The takeaway from our project to grade legislative definitions of social media may be this: legislatures, don't do it.
You'll get it wrong, you'll define a set of services that may be gone tomorrow, and you'll miss addressing the broader problem.
If you're going to legislate to protect employee internet behavior from overreaching employers, don't get distracted by narrowly defining the genus that would contain Facebook.
It's no accident that the internet lawyers grading the work of California, Delaware,Illinois, Maryland, Michigan and New Jersey prefer Maryland's statute. Maryland chose to avoid defining "social media" or "social networking site." Instead, the Maryland statute focuses on whether the circumstance at hand involves a user name or password, and leaves vague the nature of the account or service to which the user name or password relates.
Pulling the project's critique into sharpest focus is an alternative definition proposed by one of our graders, Kyle Hulten:
“'Personal Internet account' means any personal account for a
password protected Internet based service."
Kyle explains his definition this way:
"[I]t’s simple to understand and it’s
appropriately broad. I understand there may be some whom are uncomfortable with
the ambiguity in the definition of 'personal account' but that’s language I trust
a judge can interpret."
The comments of another of our graders, Venkat Balasubramani, contains additional advice to legislatures. It's great stuff, and if you follow how Venkat keeps up on the Technology & Marketing Law Blog with the subject of ownership of social media accounts, you'll know his view is informed by a close reading of all the recent cases on the subject:
"One thing drafters should worry about is whether these laws may unintentionally prevent the employer from trying to get access to mixed accounts (used for both business and personal) that were created or accessed by the employee after the employment relationship commenced. The few 'ownership' disputes over social media accounts that we've seen (along with personal experience) indicate that accounts are typically mixed — there's no clear factual answer of whether the account properly belongs to either the employer or the employee. I think a carveout that somehow makes clear that these statutes are not intended to alter ownership rules would be useful or something to consider."
That's not all. Venkat thinks that legislatures might do well to anticipate mischief resulting from (mis)use of Klout-like services:
" . . .I would consider whether 'social media credit checks' are covered by the statute. If a service aggregates publicly available data and makes certain judgments about you, should this information be off-limits to employers?"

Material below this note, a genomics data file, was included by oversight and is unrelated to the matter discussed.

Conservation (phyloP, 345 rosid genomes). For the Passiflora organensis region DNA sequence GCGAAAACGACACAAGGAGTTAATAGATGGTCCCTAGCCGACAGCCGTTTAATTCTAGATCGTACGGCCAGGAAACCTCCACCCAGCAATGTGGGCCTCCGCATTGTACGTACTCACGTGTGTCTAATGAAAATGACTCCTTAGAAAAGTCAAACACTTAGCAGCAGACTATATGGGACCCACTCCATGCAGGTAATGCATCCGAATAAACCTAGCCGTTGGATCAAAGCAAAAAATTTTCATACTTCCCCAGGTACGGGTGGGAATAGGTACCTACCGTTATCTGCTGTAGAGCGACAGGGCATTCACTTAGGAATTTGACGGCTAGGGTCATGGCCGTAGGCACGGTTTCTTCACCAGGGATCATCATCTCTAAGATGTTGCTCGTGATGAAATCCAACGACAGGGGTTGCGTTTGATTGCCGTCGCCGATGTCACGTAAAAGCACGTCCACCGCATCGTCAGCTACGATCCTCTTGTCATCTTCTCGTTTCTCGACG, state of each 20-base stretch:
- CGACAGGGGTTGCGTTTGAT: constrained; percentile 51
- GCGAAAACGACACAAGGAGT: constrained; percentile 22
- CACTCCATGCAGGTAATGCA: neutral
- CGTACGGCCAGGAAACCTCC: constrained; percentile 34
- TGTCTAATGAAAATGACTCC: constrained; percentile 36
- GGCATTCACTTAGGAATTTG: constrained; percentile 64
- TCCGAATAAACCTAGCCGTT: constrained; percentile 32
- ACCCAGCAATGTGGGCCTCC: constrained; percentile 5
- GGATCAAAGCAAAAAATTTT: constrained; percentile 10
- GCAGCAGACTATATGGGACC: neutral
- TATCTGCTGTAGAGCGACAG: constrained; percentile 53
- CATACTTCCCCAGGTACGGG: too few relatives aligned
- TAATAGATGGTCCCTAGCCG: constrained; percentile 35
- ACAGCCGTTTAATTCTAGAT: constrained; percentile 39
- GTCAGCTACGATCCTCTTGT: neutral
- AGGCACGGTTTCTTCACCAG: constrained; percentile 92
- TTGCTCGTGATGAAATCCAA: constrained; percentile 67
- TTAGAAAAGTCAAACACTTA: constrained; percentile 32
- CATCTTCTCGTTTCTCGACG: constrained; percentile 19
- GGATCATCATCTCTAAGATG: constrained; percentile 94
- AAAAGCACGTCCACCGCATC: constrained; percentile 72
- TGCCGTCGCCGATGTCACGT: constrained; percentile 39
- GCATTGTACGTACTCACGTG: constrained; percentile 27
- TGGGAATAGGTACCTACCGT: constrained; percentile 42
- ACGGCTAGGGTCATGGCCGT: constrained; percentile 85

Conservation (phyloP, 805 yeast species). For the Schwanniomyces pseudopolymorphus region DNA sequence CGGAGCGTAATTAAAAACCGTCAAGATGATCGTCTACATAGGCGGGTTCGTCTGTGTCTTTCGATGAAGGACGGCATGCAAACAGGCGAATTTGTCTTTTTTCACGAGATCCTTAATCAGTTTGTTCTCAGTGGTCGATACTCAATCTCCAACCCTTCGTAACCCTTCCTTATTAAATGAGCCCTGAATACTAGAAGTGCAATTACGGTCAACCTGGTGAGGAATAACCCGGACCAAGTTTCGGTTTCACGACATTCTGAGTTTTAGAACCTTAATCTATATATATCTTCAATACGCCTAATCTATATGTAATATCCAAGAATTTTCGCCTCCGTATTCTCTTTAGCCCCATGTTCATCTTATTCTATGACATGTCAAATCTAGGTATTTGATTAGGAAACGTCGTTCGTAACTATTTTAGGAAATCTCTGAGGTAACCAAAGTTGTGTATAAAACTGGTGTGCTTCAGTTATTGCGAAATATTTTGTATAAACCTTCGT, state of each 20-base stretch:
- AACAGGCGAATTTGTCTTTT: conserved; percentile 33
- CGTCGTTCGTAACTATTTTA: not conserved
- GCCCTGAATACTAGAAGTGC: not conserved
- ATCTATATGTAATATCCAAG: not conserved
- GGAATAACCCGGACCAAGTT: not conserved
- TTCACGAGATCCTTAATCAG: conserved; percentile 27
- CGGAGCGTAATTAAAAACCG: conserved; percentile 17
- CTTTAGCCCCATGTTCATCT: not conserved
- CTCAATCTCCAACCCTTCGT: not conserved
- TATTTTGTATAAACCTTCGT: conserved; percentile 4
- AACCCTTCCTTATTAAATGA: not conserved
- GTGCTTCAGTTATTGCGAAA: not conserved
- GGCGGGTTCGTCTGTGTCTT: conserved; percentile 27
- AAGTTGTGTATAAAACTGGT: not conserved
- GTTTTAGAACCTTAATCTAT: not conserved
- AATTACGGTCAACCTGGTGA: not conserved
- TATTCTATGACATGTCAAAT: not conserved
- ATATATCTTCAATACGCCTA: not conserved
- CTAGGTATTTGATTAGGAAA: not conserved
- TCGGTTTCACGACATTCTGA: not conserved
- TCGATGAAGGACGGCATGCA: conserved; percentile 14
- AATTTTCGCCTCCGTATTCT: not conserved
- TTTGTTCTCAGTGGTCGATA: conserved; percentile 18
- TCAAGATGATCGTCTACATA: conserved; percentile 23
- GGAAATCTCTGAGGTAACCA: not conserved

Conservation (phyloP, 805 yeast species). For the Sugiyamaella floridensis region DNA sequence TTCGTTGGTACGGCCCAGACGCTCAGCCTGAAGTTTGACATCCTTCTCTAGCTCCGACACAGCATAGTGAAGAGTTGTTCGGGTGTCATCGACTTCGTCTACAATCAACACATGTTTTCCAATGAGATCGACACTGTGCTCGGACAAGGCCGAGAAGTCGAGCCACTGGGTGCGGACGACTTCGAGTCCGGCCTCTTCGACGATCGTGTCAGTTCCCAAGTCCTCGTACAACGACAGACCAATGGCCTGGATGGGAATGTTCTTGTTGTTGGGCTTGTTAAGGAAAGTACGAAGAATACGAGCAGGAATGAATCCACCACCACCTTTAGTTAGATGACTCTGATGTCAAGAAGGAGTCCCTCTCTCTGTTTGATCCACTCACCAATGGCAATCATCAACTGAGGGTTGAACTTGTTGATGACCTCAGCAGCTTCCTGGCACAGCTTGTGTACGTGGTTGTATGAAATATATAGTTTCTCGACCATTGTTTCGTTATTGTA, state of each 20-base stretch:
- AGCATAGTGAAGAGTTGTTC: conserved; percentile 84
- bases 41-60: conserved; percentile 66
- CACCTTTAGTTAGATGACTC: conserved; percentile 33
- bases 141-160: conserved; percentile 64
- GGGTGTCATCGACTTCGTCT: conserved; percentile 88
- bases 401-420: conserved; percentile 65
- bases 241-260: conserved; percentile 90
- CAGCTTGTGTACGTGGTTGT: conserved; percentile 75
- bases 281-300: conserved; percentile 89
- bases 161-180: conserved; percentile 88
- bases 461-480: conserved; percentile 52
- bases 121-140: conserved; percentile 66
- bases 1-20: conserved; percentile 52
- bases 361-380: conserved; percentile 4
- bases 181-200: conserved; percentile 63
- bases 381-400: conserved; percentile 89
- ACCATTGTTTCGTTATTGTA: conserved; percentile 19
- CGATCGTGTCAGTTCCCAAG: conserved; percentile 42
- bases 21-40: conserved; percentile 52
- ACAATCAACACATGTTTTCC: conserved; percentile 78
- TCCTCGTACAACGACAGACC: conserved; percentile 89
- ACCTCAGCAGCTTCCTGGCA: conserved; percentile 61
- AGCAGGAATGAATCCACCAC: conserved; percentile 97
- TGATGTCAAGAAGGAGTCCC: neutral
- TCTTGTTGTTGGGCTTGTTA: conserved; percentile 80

Like Kyle, Venkat also offered thoughts on how to approach drafting legislation in this area:
"I would go with something pretty minimalist. 'A social media account is any network-based service that allows you to post or transmit content that's tied to a profile.' Then maybe box this in with private or public accounts. My qualm with most the of the definitions is that they try to get too granular and in doing this don't account for changes or new services. Also, they don't really do a good job of getting into the private vs. public distinction, which is really the most important thing."
Finally, I want to quote at length the comments of Doug Cornelius, publisher of Compliance Building, which came in after the Tuesday post went to press. Doug says there is a business solution to the problem that may obviate the need for legislatures to intervene:
"I applaud the legislative efforts, although I think they are using lots of energy when there are bigger problems. The problem should be addressed by the social media platforms. Not only should they fix the problem, they can probably turn it into a revenue source.
"In the financial services industry, there are regulatory requirements to monitor employees’ interactions with customers. That’s easy to do with platforms controlled by the firm, like email, but difficult with the ever-changing platforms in social media.
The solution. The social media platform should allow a company to monitor an employee’s account provided the company pays a monitoring fee. Of course the employee will need to consent to the monitoring. The platform gets a revenue stream and the company gets the monitoring and record-keeping it needs. The employee ends up with 'big brother' but only if the company thinks it’s a big enough problem that it is willing to pay the monitoring fee."
By the way, Doug graded the six legislative efforts, too, and his ranking pretty much matched that of Tuesday's group. Which state do you suppose ranked best with Doug? You guessed it:
"Of the six, I find Maryland’s to be the best. It does not limit its scope to social media. Maryland just uses the term 'personal account or service' but does not try to define it."
My thanks again to Venkat Balasubramani, Jeremy Freeland, Jay Gairson, Kyle Hulten and Danan Margason for their work, insight and sense of fun in tackling this project. Thanks to Doug, too, for getting into the spirit and for the terrific contribution.
All of us, I noticed Tuesday and I notice again today, happen to be male. I do want it to be known that several lawyers I asked to participate are female; I guess they didn't have the inclination or else the time to participate.
Picture of Maryland State Senate by Mark Peters / Flickr.